FLORIDA LAW WEEKLY

VOLUME 40, NUMBER 48

"Don't Lie."

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CASES FROM THE WEEK OF NOVEMBER 27, 2015

TRIAL COURT ERRED BY FAILING TO DISMISS CLAIMS FOR PAIN AND SUFFERING AND LOSS OF EARNINGS, WHERE THE PLAINTIFF GAVE FALSE OR MISLEADING ANSWERS TO QUESTIONS IN THREE DEPOSITIONS CONCERNING THE EXTENT, DURATION AND SEVERITY OF HIS PAIN AND SUFFERING AND ABILITY TO WORK.

Jimenez v. Ortega, 40 Fla. Law Weekly D2609 (Fla. 5th DCA November 20, 2015):

In this case where the plaintiff suffered a serious injury to his heel in a car accident, the defendant agreed to liability, as well as to the costs the plaintiff sought for medical expenses and the damage to his truck. The issues in the case were only about lost wages and pain and suffering.

Over the course of the pretrial proceedings, the plaintiff was deposed three times and in each one gave false or misleading answers central to the disputed issues in his case, namely the extent, duration and severity of his pain and suffering, and his ability to work.

During the first deposition, plaintiff sought to establish and embellish the extent of his injuries, but then surveillance video showed him pulling his trash can up his driveway while carrying but not using his cane, driving his stick-shift Jeep, walking in front of a toolshed to a hot water heater without using his cane, and driving his Jeep to a water sports boat store.

When he was deposed a second time he had to be prompted by his attorney to clarify the extent of his injuries. He then reiterated that his pain was a "5" when sitting and a "9 to 10" when walking.

When he was deposed a final time six years later, he revised some of his earlier answers and filed an errata sheet revising his testimony.

Finally at trial, the plaintiff admitted on cross-examination that there was testimony from his depositions that was not true. Based on those admissions, the defendant moved to dismiss the case for fraud, but only with respect to those claims about which he was untruthful.

The court reminded us that when a party lies about matters pertinent to his own claim or a portion of it, and perpetrates a fraud that permeates the entire proceeding, dismissal of the whole case is proper. With that said, misconduct falling short of that test may support a more limited dismissal, but a dismissal nevertheless.

The plaintiff's sole argument on appeal relied on the policy favoring the adjudication of claims on their merits. Highlighting the fact that he did not cling to false statements throughout the proceedings, he alleged that because he came clean at trial, he argued that dismissing the action would subvert the purpose of a trial (a search for truth) and would provide no incentive for a less than truthful person to tell the truth in the future.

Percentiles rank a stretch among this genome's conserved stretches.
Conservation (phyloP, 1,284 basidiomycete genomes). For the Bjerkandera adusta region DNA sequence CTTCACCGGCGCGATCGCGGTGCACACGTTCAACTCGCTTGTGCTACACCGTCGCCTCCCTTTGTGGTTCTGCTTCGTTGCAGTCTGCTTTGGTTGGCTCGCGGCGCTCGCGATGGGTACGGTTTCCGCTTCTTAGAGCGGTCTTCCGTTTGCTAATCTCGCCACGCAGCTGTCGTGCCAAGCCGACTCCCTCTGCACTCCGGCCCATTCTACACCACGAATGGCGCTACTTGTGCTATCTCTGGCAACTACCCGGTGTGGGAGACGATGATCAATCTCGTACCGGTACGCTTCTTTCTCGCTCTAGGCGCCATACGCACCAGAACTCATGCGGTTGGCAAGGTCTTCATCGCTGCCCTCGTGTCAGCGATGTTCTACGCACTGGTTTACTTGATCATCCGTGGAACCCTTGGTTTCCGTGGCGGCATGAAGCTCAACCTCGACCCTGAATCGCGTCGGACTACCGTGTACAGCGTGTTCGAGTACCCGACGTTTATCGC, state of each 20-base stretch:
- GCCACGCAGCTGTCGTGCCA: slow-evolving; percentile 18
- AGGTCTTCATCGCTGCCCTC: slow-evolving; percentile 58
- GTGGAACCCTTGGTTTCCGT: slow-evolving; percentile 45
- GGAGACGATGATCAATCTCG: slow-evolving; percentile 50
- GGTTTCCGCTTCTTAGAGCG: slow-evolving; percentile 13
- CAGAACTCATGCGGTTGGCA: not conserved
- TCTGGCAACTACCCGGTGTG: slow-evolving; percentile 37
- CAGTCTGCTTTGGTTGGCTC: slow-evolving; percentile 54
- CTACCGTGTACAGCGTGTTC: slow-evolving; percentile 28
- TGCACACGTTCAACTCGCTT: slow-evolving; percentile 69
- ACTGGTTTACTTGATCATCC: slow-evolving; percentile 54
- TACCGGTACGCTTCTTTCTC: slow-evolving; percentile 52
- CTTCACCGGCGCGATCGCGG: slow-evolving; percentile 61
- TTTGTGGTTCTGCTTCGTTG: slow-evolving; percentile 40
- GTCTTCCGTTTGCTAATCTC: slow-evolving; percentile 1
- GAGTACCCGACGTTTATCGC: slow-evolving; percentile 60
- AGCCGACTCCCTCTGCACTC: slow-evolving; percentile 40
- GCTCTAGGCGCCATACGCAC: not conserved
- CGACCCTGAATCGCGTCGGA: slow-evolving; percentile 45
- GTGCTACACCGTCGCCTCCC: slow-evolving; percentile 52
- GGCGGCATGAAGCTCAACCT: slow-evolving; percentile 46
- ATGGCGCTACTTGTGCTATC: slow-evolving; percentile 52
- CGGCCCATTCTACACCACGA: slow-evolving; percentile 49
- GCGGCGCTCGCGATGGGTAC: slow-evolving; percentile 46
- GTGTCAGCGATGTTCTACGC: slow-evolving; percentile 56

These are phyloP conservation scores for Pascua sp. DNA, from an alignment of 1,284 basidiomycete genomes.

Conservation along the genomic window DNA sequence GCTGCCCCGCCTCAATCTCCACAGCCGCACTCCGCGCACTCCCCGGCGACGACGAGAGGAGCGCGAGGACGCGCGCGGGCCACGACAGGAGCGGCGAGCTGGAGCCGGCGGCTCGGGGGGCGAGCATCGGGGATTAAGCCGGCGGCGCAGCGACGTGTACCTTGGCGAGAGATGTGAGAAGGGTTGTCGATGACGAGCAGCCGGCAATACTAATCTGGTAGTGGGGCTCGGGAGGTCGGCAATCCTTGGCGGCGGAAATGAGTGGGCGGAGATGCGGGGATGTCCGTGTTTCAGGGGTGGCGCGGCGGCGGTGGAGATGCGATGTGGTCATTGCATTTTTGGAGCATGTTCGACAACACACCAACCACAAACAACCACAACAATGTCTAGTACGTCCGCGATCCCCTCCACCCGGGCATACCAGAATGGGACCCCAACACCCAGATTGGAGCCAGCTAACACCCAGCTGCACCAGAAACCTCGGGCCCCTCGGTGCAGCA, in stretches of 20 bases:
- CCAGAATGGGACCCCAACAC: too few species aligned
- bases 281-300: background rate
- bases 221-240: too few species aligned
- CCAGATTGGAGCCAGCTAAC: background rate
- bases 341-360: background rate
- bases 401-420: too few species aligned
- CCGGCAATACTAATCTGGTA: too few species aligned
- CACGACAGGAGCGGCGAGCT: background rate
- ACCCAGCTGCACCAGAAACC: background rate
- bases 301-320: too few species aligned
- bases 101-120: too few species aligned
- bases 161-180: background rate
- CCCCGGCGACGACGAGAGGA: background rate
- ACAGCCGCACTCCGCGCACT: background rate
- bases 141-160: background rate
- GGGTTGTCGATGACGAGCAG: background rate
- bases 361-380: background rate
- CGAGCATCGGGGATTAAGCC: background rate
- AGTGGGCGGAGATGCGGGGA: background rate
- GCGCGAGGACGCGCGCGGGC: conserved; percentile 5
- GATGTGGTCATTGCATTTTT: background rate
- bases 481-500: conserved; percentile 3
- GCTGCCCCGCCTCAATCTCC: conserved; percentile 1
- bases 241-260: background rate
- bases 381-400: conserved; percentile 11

Finding that position to be "nonsense," the court said when reviewing a case for fraud it should consider a proper mix of factors, and carefully balance a policy favoring adjudication on the merits with competing policies to maintain the integrity of the judicial system. Utilizing that test and based on the record, the court agreed that the dismissal of those claims in dispute was proper.

COURT PROPERLY DISMISSED WRONGFUL DEATH SUIT AGAINST BANK, FOR SUICIDE OF DECEDENT.

Surloff v. Regions Bank, 40 Fla. Law Weekly D2598 (Fla. 4th DCA November 18, 2015):

The decedent suffered from mental and physical impairments. He went to meet with representatives at the bank regarding obtaining a mortgage, and because of his condition, several family members went with him. The family members informed the bank's representatives about his anxiety related to financial matters and explained that he had an inability to deal with complex information, especially negative financial information. The decedent's family specifically requested that the bank not contact him except with regard to ministerial or document requests. The bank agreed to the family's terms, and over the course of the loan process, repeatedly reaffirmed their commitment not to contact the decedent about complex financial information.

Subsequently, the decedent received a letter by mistake informing him that his loan was denied. As a result, he became upset. The decedent's family again reiterated his fragility to the bank.

Bank representatives even met with the decedent's doctor, who also reiterated his permanent disability and fragile condition. The decedent's doctor also had extensive notes regarding his proclivity for self-harm.